Last Thursday, the nation’s top court confirmed a prison term and fines for former senior prosecutor Kim Kwang-joon for taking kickbacks worth at least 400 million won ($380,000) from suspects engaging in business irregularities.
The 53-year-old ex-prosecutor was sentenced to seven years behind bars. He was also ordered to pay a criminal fine of 100 million won and, in restitution for the bribery, additional charges of 450 million won.
Before Kim was indicted in late 2012, the two major law enforcement authorities ― the prosecution and police ― had been clashing over which agency should investigate his bribery allegation.
While the police initially wanted to take on the investigation into the kickback scandal, the prosecution shortly formed its own team to handle the case and pressured the police to halt its internal, unofficial probe.
Though Kim was eventually subjected to criminal punishment by indictment by an extraordinarily tasked prosecutor, high-ranking policemen have continued to express their discontent with the prosecution’s long-standing practice: not willing to entrust the police with the interrogation of some prosecutors’ corruption practices.
The senior police officials alleged that the prosecution has sought to conclude scrutiny into this kind of case as soon as possible in a low-key manner without tracing sufficient evidence and further allegations.
During the Lee Myung-bak administration, similar cases were seen of corruption scandals involving so-called “sponsor prosecutors,” who were reportedly offered sexual flavors. The “Grandeur prosecutor” and “Benz female prosecutor” were among those being provided premium sedans as reported kickbacks.
But some of them were acquitted of bribery charges due to a lack of evidence ― whether the goods were given to the prosecutors as a reward.
Pundits have said that Kim’s seven-year imprisonment is an epoch-making verdict, compared to past decades. They cite a case from the late 1990s when several senior prosecutors had to quit for taking bribes. But none of them were convicted.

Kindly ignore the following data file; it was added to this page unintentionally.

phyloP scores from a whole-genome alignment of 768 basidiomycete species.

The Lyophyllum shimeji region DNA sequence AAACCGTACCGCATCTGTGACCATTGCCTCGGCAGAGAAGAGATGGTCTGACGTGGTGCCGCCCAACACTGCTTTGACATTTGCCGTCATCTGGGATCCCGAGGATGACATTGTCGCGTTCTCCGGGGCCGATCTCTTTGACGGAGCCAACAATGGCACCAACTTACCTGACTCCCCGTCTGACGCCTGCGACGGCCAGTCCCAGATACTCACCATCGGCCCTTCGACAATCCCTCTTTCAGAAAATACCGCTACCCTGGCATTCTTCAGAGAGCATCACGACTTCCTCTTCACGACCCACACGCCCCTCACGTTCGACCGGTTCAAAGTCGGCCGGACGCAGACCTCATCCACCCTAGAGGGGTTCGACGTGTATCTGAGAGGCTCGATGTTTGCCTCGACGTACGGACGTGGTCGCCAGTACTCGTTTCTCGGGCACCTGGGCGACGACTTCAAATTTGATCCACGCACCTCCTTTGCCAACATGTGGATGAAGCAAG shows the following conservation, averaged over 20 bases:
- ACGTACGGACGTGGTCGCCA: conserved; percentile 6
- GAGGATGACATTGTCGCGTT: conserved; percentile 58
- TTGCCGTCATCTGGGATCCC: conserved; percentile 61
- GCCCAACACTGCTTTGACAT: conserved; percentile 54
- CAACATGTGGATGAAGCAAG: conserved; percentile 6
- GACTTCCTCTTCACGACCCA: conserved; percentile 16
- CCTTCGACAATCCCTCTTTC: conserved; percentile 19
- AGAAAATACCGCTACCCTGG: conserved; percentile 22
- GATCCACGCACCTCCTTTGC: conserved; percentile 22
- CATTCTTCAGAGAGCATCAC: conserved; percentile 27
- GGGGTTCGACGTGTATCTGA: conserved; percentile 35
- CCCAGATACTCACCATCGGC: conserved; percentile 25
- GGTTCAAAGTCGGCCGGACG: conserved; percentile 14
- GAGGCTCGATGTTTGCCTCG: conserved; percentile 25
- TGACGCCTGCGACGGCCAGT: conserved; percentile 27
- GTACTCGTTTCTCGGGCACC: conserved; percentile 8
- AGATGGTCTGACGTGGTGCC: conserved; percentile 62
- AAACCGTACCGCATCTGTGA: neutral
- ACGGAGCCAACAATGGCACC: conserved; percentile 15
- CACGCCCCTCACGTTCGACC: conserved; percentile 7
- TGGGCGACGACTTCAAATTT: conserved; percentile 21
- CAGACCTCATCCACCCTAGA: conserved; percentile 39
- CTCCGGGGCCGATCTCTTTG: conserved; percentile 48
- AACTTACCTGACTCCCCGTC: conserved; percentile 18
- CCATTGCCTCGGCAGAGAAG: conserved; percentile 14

The police have claimed that they should be given the authority to look into corrupt prosecutors, saying the prosecution has been lukewarm on their own when it comes to cases of malfeasance.
“As we are under control of the prosecution, there were many cases in which we had to give up launching investigations despite obtaining significant intelligence on high-profile suspects such as lawmakers and business tycoons as well as prosecutors,” said an Incheon police official.
Some police argued that the prosecution has at times not been neutral or independent in its investigation of politicians, top government officials or chaebol families.
A prosecutor privately admitted that the prosecution has tried not to lose its vested right in terms of investigation-control authority. But concerning investigators’ misdeeds, he alleged that the police have also sought to prevent corruption from one of their own from being made public.
A prosecutor-turned-lawyer raised the possibility that some policemen could abuse or exploit the authority if given it.
The “adjustment of the criminal investigation right” was a key pledge in President Park Geun-hye’s campaign in 2012.
The pledge features reforming the prosecution structure and redefining the roles of the two agencies, putting the police in charge of launching investigations ― without garnering approval by the prosecution as a spinoff ― with the prosecution focusing only on indictments based on the police’s probes.
In fulfilling Park’s pledge, the prosecution scrapped the Central Investigation Department at the Supreme Prosecutors’ Office, which was often denounced for conducting biased probes into politically sensitive incidents.
But some lawyers say the department’s abolishment is far from a public consensus-based reform. It was carried out not by the National Assembly but by the prosecution itself, which is regarded as a passive overhaul rather than a full-fledged one.
It does not seem that prosecutors will easily surrender a portion of their vested authority at this stage. The Park administration also has yet to lay out a road map to push for a revision of the law.
The National Police Agency is not entitled to ask a court to issue an arrest warrant for a suspect without attaining prior consent by the prosecutors’ office. The latter has held two exclusive rights of requesting warrants and making indictments under the nation’s criminal procedure law, which was set 53 years ago.
In contrast, police agencies in major developed countries, including the United States and the United Kingdom, hold an independent investigation authority.
During his presidency Roh Moo-hyun’s vision to revamp the prosecution faced severe backlash from a number of prosecutors.
By Kim Yon-se (firstname.lastname@example.org)